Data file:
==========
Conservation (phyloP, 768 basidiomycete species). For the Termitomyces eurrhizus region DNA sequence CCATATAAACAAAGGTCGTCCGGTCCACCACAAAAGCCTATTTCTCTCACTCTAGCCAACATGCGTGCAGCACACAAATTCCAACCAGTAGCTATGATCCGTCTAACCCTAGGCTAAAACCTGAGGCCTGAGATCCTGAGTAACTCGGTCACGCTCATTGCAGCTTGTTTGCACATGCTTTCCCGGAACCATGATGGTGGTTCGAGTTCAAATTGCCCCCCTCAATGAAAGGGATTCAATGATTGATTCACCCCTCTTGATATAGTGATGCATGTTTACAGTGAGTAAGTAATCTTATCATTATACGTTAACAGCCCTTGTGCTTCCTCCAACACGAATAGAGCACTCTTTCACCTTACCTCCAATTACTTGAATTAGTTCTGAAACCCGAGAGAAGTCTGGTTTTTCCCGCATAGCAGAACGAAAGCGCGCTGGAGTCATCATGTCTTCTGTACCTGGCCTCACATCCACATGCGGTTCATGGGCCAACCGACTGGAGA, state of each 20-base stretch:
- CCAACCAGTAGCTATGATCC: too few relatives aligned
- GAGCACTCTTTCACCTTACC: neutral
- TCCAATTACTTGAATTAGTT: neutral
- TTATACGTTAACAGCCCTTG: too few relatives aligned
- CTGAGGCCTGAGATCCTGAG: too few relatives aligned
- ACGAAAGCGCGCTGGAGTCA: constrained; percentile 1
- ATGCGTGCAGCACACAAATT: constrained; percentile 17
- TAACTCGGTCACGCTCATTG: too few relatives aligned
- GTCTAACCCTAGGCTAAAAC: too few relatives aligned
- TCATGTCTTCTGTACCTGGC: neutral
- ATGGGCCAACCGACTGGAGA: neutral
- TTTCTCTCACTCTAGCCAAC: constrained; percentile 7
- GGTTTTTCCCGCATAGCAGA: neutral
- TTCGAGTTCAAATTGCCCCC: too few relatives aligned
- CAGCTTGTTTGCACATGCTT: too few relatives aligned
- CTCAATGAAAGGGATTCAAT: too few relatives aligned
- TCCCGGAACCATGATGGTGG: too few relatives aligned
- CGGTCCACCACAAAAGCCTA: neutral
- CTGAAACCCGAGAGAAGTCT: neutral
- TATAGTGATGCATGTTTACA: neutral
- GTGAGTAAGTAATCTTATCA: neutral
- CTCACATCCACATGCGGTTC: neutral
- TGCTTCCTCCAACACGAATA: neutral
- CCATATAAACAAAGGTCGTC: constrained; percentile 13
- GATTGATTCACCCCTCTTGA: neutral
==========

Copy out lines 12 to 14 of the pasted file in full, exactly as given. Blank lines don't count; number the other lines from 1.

- ATGGGCCAACCGACTGGAGA: neutral
- TTTCTCTCACTCTAGCCAAC: constrained; percentile 7
- GGTTTTTCCCGCATAGCAGA: neutral